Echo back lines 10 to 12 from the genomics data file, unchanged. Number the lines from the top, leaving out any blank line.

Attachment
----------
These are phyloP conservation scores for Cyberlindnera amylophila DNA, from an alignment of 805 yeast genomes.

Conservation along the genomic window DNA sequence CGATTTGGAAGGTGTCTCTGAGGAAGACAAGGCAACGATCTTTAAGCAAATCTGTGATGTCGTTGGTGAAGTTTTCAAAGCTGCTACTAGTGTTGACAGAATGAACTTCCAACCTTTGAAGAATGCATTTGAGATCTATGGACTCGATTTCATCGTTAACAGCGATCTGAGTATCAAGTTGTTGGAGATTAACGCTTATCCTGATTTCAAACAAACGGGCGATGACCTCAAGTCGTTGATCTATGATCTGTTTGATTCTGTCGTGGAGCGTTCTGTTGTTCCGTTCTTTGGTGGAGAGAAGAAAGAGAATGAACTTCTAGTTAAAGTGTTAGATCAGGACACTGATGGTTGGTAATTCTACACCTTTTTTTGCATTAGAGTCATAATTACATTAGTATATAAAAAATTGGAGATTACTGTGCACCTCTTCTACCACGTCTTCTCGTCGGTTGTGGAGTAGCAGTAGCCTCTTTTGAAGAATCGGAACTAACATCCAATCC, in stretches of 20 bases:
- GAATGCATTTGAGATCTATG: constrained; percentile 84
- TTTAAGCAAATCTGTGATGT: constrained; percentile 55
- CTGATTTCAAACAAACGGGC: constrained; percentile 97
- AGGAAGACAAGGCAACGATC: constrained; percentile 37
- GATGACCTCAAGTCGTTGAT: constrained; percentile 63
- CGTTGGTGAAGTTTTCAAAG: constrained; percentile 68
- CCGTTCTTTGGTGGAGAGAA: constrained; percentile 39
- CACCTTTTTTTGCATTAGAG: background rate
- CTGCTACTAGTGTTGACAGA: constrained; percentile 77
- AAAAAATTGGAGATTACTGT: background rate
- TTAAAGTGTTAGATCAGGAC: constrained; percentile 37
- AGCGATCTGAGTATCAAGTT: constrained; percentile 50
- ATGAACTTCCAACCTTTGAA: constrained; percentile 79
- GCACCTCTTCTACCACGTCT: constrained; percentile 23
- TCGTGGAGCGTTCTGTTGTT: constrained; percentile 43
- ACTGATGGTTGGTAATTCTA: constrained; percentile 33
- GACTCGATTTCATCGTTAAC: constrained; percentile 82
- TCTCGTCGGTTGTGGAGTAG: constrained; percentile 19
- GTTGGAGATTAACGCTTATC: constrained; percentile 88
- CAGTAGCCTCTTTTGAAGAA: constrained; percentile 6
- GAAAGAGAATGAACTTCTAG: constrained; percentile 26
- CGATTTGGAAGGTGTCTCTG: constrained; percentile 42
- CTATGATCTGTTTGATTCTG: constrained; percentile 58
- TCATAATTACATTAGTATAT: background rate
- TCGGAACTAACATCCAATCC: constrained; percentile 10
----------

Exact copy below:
- CACCTTTTTTTGCATTAGAG: background rate
- CTGCTACTAGTGTTGACAGA: constrained; percentile 77
- AAAAAATTGGAGATTACTGT: background rate